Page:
What is “Purdah”?
‘Purdah’ or ‘the pre-election period’ refers to the weeks preceding a general election when specific restrictions apply principally around the activity of those working in central and local government. Its purpose is to prevent announcements and activities by public bodies which could influence or be seen to influence the election.
Who does it apply to it?
Whilst in recent years NHS England has sought to influence general practice and apply purdah restrictions, general practice and general practitioners are not covered by the restrictions.
Primarily, it applies to civil servants, ministers and MPs (note that in this context, executive agencies like Public Health England, NHS England and NHS Improvement are treated as part of central government). Whilst it does not apply directly to non-departmental public bodies (like CCGs and STPs) there has in previous elections been a strong steer that such bodies should apply the principles of the Cabinet Office guidance. It is anticipated that NHS England, will issue such a steer to NHS bodies.
Essentially, during these periods, advice to NHS organisations is that communications either in the form of announcements or activities should be avoided if they could influence, or be regarded as influencing, the outcome of the General Election. STPs will need to carefully consider activities they undertake in line with the plans they have in place, especially relating to any changes in how services are delivered.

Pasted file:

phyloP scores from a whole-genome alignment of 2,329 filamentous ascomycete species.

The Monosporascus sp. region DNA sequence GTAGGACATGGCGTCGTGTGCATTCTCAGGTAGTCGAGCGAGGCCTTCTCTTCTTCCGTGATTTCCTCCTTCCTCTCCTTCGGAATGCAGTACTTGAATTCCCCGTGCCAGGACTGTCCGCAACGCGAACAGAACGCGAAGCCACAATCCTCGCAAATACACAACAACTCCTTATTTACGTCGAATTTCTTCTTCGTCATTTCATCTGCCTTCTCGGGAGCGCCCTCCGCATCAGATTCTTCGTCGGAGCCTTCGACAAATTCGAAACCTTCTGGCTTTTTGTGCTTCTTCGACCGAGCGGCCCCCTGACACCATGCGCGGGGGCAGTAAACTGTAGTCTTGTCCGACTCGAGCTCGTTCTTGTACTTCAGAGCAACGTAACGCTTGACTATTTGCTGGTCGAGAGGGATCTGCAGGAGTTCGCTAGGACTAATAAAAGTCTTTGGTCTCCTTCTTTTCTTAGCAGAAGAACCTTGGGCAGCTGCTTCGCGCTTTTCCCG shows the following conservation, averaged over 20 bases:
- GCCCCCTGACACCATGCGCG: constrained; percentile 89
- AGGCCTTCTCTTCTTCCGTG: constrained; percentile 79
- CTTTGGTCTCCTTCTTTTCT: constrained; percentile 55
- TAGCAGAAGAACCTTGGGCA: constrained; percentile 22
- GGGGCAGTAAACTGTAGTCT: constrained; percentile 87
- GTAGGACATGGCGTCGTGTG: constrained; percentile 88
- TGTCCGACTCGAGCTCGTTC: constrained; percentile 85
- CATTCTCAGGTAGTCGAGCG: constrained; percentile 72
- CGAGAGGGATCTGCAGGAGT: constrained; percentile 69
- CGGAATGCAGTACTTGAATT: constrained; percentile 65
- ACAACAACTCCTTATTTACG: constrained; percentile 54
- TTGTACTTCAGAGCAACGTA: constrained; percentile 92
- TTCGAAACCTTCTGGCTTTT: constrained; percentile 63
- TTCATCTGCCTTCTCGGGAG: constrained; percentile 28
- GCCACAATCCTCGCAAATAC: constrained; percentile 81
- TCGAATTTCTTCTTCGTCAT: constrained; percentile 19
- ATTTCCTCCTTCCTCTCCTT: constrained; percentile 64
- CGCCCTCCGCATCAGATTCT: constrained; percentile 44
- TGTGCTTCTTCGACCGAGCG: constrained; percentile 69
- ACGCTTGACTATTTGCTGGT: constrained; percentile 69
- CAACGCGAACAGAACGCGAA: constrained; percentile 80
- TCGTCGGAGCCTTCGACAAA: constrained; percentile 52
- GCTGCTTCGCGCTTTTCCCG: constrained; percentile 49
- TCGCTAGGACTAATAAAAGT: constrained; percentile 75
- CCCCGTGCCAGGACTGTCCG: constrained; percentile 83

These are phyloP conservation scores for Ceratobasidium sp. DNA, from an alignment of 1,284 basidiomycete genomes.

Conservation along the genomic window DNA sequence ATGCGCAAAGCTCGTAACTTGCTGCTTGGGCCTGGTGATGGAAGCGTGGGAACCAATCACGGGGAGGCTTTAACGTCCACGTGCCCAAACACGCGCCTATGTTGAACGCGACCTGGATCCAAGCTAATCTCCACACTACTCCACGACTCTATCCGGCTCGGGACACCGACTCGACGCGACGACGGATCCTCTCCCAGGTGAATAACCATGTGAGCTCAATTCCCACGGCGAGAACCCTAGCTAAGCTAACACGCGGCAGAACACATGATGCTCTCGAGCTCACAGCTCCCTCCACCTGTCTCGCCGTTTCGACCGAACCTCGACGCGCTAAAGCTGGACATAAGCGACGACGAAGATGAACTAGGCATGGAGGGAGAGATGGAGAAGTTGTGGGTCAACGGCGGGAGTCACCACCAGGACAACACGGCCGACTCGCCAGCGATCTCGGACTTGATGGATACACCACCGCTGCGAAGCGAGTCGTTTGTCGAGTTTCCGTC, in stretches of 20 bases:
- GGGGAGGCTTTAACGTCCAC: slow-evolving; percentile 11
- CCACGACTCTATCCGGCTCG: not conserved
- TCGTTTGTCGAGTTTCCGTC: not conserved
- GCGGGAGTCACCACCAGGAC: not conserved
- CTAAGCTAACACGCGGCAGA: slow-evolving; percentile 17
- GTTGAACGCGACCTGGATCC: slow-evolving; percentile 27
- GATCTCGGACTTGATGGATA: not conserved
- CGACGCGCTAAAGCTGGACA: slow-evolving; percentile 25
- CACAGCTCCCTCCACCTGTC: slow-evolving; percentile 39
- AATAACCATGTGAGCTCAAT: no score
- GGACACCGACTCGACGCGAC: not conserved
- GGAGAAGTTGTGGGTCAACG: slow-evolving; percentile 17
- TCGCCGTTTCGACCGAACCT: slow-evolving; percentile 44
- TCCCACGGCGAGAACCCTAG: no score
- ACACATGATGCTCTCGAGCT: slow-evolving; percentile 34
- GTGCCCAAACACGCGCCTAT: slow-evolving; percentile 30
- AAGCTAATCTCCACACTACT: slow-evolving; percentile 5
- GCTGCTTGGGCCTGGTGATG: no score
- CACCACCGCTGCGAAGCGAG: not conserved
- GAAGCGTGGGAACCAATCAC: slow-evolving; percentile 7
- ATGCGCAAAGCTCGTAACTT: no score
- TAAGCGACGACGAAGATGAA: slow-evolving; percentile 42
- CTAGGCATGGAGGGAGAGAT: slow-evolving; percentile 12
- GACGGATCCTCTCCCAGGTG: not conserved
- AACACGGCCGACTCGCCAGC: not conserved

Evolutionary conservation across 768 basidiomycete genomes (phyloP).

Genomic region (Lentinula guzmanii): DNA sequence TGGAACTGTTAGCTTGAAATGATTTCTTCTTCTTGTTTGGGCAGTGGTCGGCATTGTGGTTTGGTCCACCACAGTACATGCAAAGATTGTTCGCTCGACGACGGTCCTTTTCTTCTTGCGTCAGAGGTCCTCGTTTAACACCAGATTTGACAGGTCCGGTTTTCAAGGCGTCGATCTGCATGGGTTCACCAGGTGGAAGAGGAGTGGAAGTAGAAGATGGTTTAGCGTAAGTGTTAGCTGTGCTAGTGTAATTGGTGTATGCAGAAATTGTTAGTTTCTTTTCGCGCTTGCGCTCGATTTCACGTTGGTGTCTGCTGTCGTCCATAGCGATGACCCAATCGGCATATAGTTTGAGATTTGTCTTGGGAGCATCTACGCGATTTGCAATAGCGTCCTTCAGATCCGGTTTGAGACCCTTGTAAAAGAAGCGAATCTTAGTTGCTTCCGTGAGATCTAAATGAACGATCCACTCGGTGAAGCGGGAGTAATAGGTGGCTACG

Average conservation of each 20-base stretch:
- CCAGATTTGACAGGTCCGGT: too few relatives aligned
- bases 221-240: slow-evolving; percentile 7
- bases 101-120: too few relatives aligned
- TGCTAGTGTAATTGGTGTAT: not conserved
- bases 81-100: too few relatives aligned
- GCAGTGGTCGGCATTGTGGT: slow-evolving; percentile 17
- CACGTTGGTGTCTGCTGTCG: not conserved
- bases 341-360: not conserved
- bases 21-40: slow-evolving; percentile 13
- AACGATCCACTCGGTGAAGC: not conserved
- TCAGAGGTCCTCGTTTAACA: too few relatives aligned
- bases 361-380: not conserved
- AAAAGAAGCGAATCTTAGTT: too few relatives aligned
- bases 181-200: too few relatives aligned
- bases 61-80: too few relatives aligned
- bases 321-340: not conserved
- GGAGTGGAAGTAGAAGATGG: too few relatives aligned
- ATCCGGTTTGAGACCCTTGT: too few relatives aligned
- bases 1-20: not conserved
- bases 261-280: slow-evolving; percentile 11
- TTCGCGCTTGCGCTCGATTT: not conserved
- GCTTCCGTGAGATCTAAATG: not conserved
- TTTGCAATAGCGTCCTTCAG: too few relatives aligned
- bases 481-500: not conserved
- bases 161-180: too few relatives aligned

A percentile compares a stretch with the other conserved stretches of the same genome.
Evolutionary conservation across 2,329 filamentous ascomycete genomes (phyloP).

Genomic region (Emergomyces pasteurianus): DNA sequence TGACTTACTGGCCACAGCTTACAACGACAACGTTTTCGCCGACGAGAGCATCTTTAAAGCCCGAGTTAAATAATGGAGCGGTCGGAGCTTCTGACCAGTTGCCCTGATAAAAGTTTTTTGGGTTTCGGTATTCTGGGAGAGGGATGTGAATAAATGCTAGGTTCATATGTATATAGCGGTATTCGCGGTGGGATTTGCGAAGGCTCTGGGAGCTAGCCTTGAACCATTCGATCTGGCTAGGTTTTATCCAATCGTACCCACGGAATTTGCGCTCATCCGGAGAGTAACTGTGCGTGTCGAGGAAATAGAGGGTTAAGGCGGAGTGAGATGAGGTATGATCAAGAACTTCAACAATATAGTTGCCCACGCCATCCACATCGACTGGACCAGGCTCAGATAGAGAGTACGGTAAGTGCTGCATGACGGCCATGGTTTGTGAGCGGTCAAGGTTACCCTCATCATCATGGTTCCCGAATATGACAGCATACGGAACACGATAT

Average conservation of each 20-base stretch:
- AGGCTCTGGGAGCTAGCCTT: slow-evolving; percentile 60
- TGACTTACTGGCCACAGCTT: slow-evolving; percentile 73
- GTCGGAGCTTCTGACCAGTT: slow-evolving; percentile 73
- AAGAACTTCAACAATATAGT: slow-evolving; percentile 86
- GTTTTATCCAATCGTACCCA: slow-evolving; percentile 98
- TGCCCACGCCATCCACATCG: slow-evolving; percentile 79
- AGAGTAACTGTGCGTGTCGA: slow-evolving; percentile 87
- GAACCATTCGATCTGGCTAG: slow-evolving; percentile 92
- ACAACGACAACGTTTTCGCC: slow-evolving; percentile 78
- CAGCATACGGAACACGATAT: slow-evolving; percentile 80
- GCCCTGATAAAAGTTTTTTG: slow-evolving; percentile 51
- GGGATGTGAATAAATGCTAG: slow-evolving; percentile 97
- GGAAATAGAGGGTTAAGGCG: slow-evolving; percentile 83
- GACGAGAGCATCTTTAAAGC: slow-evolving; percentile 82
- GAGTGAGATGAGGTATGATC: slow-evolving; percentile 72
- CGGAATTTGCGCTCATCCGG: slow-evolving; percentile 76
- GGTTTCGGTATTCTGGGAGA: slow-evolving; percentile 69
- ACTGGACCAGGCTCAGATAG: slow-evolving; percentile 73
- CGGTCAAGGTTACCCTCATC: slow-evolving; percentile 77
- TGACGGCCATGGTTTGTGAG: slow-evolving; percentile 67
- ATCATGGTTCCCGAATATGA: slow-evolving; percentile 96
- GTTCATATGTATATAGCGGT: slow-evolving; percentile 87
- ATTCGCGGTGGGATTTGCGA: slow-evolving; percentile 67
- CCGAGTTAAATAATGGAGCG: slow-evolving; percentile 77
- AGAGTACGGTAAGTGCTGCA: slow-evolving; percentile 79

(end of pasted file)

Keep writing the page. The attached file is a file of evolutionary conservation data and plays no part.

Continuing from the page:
When does it start and finish?
The recently called General Election is not following the process put in place by the coalition Government for fixed term Parliaments. Instead, a vote in the House of Commons has disapplied those statutory provisions and enabled the current Government to call an election on Thursday 12 December 2019. Purdah will apply from midnight on Wednesday 6 November, and it will continue until a new Government is formed. If a new Government is not formed (ie there is a hung Parliament), it is likely that purdah rules would continue to apply in a slightly more restricted form until such time as a Government can be formed. The Cabinet Office guidance, when issued, may well include information about such an eventuality.
What can and cannot happen during purdah?
Unfortunately, what is and is not permitted within purdah is not exhaustively defined. In essence, for Central Government, ministers and civil servants will continue to take decisions on a ‘business as usual’ basis. However, decisions will not be taken, or new policies announced, if they are, or may be, politically contentious or involve the announcement of new spending plans.
Cabinet Office guidance for the 2019 election has not yet been published, but previous guidance said:
“During the election period, the Government retains its responsibility to govern, and Ministers remain in charge of their departments. Essential business must be carried on. However, it is customary for Ministers to observe discretion in initiating any new action of a continuing or long-term character. Decisions on matters of policy and other issues such as large and/or contentious procurement contracts on which a new Government might be expected to want the opportunity to take a different view from the present Government should be postponed until after the Election, provided that postponement would not be detrimental to the national interest or wasteful of public money.”
Where there is any doubt about whether purdah applies, it will generally be resolved in favour of delaying that action until after the election.
For Non-Departmental Public Bodies (NDPBs), the previous Cabinet Office guidance said:
“NDPBs and other arm’s length public sector bodies do spend public money and make policy announcements, use Government property and a small number can employ civil servants. Accordingly, the general principles and conventions set out in this guidance apply to NDPBs and similar public bodies.